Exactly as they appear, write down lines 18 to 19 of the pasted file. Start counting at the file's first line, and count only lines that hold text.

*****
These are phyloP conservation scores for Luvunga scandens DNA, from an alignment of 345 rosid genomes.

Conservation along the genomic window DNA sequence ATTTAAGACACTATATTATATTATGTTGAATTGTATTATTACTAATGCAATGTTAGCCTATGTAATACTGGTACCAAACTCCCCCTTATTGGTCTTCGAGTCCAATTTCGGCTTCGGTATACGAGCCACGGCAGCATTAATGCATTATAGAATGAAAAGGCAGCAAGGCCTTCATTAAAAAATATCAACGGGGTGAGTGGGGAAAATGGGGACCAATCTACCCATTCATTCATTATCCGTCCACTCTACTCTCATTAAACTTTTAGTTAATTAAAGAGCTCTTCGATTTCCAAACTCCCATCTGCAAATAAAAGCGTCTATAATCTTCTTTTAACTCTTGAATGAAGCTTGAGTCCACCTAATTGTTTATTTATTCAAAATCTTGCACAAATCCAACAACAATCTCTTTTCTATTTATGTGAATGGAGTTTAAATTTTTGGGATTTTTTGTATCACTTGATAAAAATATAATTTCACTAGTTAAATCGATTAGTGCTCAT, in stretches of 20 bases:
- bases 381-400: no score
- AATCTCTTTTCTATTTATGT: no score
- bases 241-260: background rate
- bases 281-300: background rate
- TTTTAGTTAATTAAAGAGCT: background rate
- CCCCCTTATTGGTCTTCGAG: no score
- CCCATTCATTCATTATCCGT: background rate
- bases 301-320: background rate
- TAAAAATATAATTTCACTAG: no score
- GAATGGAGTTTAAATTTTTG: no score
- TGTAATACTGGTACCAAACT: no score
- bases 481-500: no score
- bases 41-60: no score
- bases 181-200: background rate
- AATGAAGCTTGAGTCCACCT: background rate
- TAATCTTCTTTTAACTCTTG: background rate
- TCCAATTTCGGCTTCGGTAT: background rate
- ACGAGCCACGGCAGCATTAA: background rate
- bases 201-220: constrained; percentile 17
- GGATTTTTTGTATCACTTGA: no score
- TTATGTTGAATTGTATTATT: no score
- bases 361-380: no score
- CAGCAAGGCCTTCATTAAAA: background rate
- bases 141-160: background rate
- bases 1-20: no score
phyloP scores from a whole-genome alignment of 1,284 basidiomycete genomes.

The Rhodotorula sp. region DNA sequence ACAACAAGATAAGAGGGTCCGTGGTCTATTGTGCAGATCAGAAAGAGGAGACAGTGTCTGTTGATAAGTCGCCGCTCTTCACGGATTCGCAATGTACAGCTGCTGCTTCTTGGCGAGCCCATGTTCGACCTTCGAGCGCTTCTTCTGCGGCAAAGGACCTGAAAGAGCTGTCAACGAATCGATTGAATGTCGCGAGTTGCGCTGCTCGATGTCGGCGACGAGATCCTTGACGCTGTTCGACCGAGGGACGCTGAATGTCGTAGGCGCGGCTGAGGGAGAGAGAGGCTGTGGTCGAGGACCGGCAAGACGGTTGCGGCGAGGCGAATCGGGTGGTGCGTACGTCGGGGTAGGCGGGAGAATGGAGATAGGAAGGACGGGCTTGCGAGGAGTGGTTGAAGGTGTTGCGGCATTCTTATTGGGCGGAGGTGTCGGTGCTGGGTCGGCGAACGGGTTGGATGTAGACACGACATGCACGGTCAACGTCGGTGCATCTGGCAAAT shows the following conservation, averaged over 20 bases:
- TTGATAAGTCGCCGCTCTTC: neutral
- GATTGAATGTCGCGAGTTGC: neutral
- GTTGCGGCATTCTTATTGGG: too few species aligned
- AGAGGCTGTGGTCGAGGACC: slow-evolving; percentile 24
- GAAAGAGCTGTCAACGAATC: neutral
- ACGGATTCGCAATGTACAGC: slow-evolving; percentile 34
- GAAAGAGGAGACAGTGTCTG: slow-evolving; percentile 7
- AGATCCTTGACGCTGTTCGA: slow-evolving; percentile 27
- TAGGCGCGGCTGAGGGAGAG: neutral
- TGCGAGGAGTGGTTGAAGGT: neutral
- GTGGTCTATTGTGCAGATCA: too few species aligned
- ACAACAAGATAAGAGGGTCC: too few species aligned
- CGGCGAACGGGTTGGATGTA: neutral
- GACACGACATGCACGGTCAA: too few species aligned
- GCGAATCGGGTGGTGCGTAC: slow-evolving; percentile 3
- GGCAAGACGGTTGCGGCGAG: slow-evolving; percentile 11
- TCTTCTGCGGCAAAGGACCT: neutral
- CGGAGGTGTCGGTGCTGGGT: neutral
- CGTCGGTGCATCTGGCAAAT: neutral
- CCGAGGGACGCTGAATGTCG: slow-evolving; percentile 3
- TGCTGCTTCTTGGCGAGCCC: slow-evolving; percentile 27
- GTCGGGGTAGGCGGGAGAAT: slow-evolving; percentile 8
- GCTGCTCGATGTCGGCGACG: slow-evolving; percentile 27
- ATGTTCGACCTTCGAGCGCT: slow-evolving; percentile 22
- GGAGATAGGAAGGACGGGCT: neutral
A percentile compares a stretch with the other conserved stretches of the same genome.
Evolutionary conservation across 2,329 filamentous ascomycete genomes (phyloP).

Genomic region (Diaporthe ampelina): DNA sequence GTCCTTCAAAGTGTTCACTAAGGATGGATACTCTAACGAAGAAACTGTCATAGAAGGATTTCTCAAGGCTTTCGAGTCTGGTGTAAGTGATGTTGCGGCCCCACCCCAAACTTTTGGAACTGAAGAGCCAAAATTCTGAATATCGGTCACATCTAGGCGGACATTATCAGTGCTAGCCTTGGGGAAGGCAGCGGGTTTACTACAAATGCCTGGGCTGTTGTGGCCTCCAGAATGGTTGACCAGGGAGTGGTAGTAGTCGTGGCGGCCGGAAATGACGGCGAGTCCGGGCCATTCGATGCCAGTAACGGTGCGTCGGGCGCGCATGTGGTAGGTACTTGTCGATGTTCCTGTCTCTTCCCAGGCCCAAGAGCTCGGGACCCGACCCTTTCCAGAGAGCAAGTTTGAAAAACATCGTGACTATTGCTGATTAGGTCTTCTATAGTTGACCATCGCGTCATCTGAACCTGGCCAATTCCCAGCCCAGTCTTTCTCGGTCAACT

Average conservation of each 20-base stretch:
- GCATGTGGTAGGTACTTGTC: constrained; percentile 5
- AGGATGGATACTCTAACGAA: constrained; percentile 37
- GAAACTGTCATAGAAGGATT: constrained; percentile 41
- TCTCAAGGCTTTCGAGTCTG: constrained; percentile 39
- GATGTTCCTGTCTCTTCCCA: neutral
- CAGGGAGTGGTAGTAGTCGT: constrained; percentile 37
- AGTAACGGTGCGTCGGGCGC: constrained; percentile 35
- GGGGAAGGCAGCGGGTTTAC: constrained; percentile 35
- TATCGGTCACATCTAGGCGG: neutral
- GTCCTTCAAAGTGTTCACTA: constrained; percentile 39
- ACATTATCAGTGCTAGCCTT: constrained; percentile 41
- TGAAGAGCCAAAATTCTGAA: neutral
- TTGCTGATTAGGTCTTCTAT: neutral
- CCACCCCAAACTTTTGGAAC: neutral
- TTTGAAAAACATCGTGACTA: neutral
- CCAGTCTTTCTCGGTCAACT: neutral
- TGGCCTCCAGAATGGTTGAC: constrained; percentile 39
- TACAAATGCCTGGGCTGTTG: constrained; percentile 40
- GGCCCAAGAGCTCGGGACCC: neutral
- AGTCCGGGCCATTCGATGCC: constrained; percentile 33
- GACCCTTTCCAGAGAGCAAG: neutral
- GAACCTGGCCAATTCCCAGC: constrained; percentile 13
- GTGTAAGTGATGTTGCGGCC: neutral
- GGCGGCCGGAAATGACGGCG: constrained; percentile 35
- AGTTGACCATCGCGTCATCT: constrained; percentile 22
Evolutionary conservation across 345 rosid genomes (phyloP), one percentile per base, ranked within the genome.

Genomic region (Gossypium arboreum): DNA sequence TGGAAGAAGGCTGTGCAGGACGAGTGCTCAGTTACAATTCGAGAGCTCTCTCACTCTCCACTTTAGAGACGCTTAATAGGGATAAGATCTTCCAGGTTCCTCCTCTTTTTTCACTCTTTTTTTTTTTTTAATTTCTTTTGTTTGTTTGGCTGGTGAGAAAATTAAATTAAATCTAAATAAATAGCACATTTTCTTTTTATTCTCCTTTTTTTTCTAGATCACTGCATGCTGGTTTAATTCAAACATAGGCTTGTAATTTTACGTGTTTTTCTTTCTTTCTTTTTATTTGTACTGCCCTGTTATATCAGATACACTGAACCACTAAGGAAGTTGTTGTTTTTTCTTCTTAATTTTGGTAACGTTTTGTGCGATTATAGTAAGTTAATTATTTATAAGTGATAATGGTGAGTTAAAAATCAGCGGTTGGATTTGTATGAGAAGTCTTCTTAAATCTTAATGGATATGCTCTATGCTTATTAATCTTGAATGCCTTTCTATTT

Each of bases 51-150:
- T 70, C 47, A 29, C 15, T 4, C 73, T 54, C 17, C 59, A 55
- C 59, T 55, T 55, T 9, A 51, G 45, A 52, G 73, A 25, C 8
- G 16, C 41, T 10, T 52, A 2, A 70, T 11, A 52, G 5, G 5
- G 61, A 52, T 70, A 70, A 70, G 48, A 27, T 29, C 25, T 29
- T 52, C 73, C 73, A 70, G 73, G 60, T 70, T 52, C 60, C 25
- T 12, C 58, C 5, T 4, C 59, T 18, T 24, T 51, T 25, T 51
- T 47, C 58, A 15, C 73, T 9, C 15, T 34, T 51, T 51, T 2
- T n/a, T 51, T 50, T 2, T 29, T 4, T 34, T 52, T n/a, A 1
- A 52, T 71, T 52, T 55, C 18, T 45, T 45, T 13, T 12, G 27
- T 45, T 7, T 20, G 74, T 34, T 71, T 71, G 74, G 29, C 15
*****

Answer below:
- TAATCTTCTTTTAACTCTTG: background rate
- TCCAATTTCGGCTTCGGTAT: background rate